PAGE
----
flexibility when the jacket and pants are connected.
Conclusion: Off Track Jacket
This is a comfortable jacket with styling that's a
combination of function and coolness that makes it a
success in the Adventure Touring/Enduro market. My
feeling is that it's one of those rare jackets that
immediately feels broken in and will probably last for a
long time, providing excellent service.
This jacket would look perfect with an R1200GS, a
990 Adventure or a new KLR650!
Rev'it Dakar Pants Sizing
It's become apparent over the last few years that
motorcycle clothing manufacturers do not consider my
body shape -- that is, my leg length -- to fit their
definition of "normal" proportions.
My femur ("thigh bone") is apparently shorter than it
should be for the length of my leg, and the results are
that most of the knee armor in what should be the
correct size pants ends up located down on my shins.
Funny that I never had any problems with this before...
I have a hard time believing that I'm the only
motorcyclist with this problem. But the only
motorcycle pants of any type or brand that I can
honestly say fit me exactly right are Triumph's leather
Jeans II", because the knee armor on those pants is
Rev'it! has greatly expanded (pardon the pun) the
available sizing range for most of their clothing and
the Dakar pants (and most of their other pants) are
available in short, regular and long lengths. The
Dakar pants are available in waist sizes ranging from Smalll to XXL.
Rev'it! originally sent a size large Dakar pants in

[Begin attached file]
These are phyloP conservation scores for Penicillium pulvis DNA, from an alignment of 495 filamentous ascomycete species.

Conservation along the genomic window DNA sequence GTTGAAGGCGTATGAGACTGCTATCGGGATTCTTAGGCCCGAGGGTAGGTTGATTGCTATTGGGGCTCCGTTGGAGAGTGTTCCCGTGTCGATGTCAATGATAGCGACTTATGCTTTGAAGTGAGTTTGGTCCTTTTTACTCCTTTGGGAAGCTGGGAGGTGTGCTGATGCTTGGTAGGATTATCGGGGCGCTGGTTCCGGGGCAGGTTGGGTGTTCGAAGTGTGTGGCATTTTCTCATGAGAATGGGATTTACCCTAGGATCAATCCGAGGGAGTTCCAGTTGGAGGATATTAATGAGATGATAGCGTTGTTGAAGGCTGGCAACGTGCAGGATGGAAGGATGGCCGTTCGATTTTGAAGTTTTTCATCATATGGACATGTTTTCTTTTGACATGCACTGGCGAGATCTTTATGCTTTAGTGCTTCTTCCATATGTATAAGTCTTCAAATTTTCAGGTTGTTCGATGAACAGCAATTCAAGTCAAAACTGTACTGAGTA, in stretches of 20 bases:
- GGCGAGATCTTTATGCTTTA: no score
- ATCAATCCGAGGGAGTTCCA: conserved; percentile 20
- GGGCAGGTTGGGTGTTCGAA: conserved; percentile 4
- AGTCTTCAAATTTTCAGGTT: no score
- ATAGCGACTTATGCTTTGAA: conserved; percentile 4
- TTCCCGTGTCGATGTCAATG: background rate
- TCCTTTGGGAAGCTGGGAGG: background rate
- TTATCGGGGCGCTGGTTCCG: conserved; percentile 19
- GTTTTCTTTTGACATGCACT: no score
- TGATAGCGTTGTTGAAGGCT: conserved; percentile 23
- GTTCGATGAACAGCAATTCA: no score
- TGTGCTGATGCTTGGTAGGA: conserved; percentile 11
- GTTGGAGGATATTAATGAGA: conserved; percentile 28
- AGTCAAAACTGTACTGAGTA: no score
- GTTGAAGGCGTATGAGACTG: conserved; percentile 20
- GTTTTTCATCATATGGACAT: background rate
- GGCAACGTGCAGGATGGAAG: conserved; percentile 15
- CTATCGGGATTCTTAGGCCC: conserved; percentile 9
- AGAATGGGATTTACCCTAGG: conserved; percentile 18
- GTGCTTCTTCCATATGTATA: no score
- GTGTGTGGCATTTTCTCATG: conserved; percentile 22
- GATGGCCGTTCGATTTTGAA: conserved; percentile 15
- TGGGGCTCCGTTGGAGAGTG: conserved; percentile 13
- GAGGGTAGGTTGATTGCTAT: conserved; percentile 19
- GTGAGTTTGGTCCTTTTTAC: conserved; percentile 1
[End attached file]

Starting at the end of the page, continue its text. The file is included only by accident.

the short length, figuring that the knee armor would
fit. The leg length of the size large, short
length pants is just about 30", but motorcycle pants
need a couple of inches of length at the cuff to account
for the extra room needed when the legs are bent while
riding, thus the short length would be fine for me as a
street pant, they were too short for riding.
The knee armor in the short length is located just
about right though, but the waist on the size large felt
like it was closer to 34" than 36" with the standard
windproof and waterproof removable Hydratex liner plus
the insulating liner installed.
So I asked for a size XL, also in the short length,
as a replacement. These have what I believe to be
the correct 36" waist when both liners are installed,
but because they're short length instead of regular,
they're still only 30" long so they also ride up on my
lower legs a bit too much for riding.
I may eventually try a size XL waist in the regular
length, which I bet will fit everywhere other than with
the knee armor. This will mean that I'll have to
forego the Rev'it! supplied armor and wear my
"Cool Air" armored underwear, which perfectly
locates the knee, shin, hip and coccyx armor on my lower
Since I have to do this with most motorcycle pants
anyway, I'm used to it and I've found the Bohn product
to be comfortable and at least I know the armor will
stay in place.
This problem with fit is apparently rare and related
to my body shape, so it's not a condemnation of the
Rev'it! gear, but I'm mentioning it so that others are
aware of the availability of the short, regular and long
Sidebar: Fitting Motorcycle Clothing